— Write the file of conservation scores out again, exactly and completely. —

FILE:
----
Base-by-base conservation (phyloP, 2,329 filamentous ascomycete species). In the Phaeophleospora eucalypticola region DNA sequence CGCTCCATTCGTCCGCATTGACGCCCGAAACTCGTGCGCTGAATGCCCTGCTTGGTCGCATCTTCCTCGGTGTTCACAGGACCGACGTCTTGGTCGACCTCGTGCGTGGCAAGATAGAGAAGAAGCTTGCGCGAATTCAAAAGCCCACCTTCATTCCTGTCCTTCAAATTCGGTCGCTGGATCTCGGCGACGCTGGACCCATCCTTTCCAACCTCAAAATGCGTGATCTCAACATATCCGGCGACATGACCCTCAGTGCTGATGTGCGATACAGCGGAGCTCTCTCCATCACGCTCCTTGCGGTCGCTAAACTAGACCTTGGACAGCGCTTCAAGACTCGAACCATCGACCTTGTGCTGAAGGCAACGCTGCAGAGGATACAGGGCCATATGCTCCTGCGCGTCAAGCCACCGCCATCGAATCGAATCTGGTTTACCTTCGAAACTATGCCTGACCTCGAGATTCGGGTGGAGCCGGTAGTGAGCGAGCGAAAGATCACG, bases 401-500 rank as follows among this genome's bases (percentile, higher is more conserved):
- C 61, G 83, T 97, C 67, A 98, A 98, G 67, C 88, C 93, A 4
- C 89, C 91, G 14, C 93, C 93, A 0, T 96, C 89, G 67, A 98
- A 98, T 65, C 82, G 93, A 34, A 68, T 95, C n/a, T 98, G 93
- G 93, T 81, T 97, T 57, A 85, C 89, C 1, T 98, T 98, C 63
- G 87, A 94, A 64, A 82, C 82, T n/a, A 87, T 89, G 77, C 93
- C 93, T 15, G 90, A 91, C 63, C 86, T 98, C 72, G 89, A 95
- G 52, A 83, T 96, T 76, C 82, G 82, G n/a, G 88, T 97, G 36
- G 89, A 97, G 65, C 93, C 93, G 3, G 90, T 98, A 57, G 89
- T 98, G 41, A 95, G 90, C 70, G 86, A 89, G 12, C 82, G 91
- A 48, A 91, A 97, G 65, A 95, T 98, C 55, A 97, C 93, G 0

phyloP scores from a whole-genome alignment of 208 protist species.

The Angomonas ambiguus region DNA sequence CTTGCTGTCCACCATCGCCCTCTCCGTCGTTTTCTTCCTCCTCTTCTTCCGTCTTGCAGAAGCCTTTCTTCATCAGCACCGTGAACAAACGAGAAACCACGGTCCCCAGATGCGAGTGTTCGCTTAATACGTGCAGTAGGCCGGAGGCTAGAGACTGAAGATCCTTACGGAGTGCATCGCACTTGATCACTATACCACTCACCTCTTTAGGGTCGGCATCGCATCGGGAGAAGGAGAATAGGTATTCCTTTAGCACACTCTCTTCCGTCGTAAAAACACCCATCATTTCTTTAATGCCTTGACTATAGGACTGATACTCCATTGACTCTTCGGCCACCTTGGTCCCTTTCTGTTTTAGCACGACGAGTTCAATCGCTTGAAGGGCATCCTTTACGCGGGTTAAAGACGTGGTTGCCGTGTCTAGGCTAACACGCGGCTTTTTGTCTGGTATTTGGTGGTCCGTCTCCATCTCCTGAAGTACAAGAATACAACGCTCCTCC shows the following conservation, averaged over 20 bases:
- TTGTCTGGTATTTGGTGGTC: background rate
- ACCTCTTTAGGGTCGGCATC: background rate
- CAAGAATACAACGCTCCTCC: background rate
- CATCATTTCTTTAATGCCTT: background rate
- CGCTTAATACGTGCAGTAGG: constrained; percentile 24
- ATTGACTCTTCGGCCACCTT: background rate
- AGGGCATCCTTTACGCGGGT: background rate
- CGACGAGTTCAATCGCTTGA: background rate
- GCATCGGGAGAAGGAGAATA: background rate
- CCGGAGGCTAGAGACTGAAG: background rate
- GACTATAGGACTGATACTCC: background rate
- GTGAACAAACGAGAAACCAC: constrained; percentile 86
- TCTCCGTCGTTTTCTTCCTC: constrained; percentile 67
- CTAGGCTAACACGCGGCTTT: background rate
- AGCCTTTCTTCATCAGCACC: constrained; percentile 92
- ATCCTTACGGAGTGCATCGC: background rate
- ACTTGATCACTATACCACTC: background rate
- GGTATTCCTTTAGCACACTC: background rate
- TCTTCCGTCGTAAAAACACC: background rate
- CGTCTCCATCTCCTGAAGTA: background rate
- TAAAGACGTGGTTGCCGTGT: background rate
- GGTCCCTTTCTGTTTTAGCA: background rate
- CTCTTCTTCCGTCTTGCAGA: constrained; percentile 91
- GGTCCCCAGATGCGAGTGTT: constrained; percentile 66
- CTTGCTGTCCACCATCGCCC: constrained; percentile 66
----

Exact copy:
Base-by-base conservation (phyloP, 2,329 filamentous ascomycete species). In the Phaeophleospora eucalypticola region DNA sequence CGCTCCATTCGTCCGCATTGACGCCCGAAACTCGTGCGCTGAATGCCCTGCTTGGTCGCATCTTCCTCGGTGTTCACAGGACCGACGTCTTGGTCGACCTCGTGCGTGGCAAGATAGAGAAGAAGCTTGCGCGAATTCAAAAGCCCACCTTCATTCCTGTCCTTCAAATTCGGTCGCTGGATCTCGGCGACGCTGGACCCATCCTTTCCAACCTCAAAATGCGTGATCTCAACATATCCGGCGACATGACCCTCAGTGCTGATGTGCGATACAGCGGAGCTCTCTCCATCACGCTCCTTGCGGTCGCTAAACTAGACCTTGGACAGCGCTTCAAGACTCGAACCATCGACCTTGTGCTGAAGGCAACGCTGCAGAGGATACAGGGCCATATGCTCCTGCGCGTCAAGCCACCGCCATCGAATCGAATCTGGTTTACCTTCGAAACTATGCCTGACCTCGAGATTCGGGTGGAGCCGGTAGTGAGCGAGCGAAAGATCACG, bases 401-500 rank as follows among this genome's bases (percentile, higher is more conserved):
- C 61, G 83, T 97, C 67, A 98, A 98, G 67, C 88, C 93, A 4
- C 89, C 91, G 14, C 93, C 93, A 0, T 96, C 89, G 67, A 98
- A 98, T 65, C 82, G 93, A 34, A 68, T 95, C n/a, T 98, G 93
- G 93, T 81, T 97, T 57, A 85, C 89, C 1, T 98, T 98, C 63
- G 87, A 94, A 64, A 82, C 82, T n/a, A 87, T 89, G 77, C 93
- C 93, T 15, G 90, A 91, C 63, C 86, T 98, C 72, G 89, A 95
- G 52, A 83, T 96, T 76, C 82, G 82, G n/a, G 88, T 97, G 36
- G 89, A 97, G 65, C 93, C 93, G 3, G 90, T 98, A 57, G 89
- T 98, G 41, A 95, G 90, C 70, G 86, A 89, G 12, C 82, G 91
- A 48, A 91, A 97, G 65, A 95, T 98, C 55, A 97, C 93, G 0

phyloP scores from a whole-genome alignment of 208 protist species.

The Angomonas ambiguus region DNA sequence CTTGCTGTCCACCATCGCCCTCTCCGTCGTTTTCTTCCTCCTCTTCTTCCGTCTTGCAGAAGCCTTTCTTCATCAGCACCGTGAACAAACGAGAAACCACGGTCCCCAGATGCGAGTGTTCGCTTAATACGTGCAGTAGGCCGGAGGCTAGAGACTGAAGATCCTTACGGAGTGCATCGCACTTGATCACTATACCACTCACCTCTTTAGGGTCGGCATCGCATCGGGAGAAGGAGAATAGGTATTCCTTTAGCACACTCTCTTCCGTCGTAAAAACACCCATCATTTCTTTAATGCCTTGACTATAGGACTGATACTCCATTGACTCTTCGGCCACCTTGGTCCCTTTCTGTTTTAGCACGACGAGTTCAATCGCTTGAAGGGCATCCTTTACGCGGGTTAAAGACGTGGTTGCCGTGTCTAGGCTAACACGCGGCTTTTTGTCTGGTATTTGGTGGTCCGTCTCCATCTCCTGAAGTACAAGAATACAACGCTCCTCC shows the following conservation, averaged over 20 bases:
- TTGTCTGGTATTTGGTGGTC: background rate
- ACCTCTTTAGGGTCGGCATC: background rate
- CAAGAATACAACGCTCCTCC: background rate
- CATCATTTCTTTAATGCCTT: background rate
- CGCTTAATACGTGCAGTAGG: constrained; percentile 24
- ATTGACTCTTCGGCCACCTT: background rate
- AGGGCATCCTTTACGCGGGT: background rate
- CGACGAGTTCAATCGCTTGA: background rate
- GCATCGGGAGAAGGAGAATA: background rate
- CCGGAGGCTAGAGACTGAAG: background rate
- GACTATAGGACTGATACTCC: background rate
- GTGAACAAACGAGAAACCAC: constrained; percentile 86
- TCTCCGTCGTTTTCTTCCTC: constrained; percentile 67
- CTAGGCTAACACGCGGCTTT: background rate
- AGCCTTTCTTCATCAGCACC: constrained; percentile 92
- ATCCTTACGGAGTGCATCGC: background rate
- ACTTGATCACTATACCACTC: background rate
- GGTATTCCTTTAGCACACTC: background rate
- TCTTCCGTCGTAAAAACACC: background rate
- CGTCTCCATCTCCTGAAGTA: background rate
- TAAAGACGTGGTTGCCGTGT: background rate
- GGTCCCTTTCTGTTTTAGCA: background rate
- CTCTTCTTCCGTCTTGCAGA: constrained; percentile 91
- GGTCCCCAGATGCGAGTGTT: constrained; percentile 66
- CTTGCTGTCCACCATCGCCC: constrained; percentile 66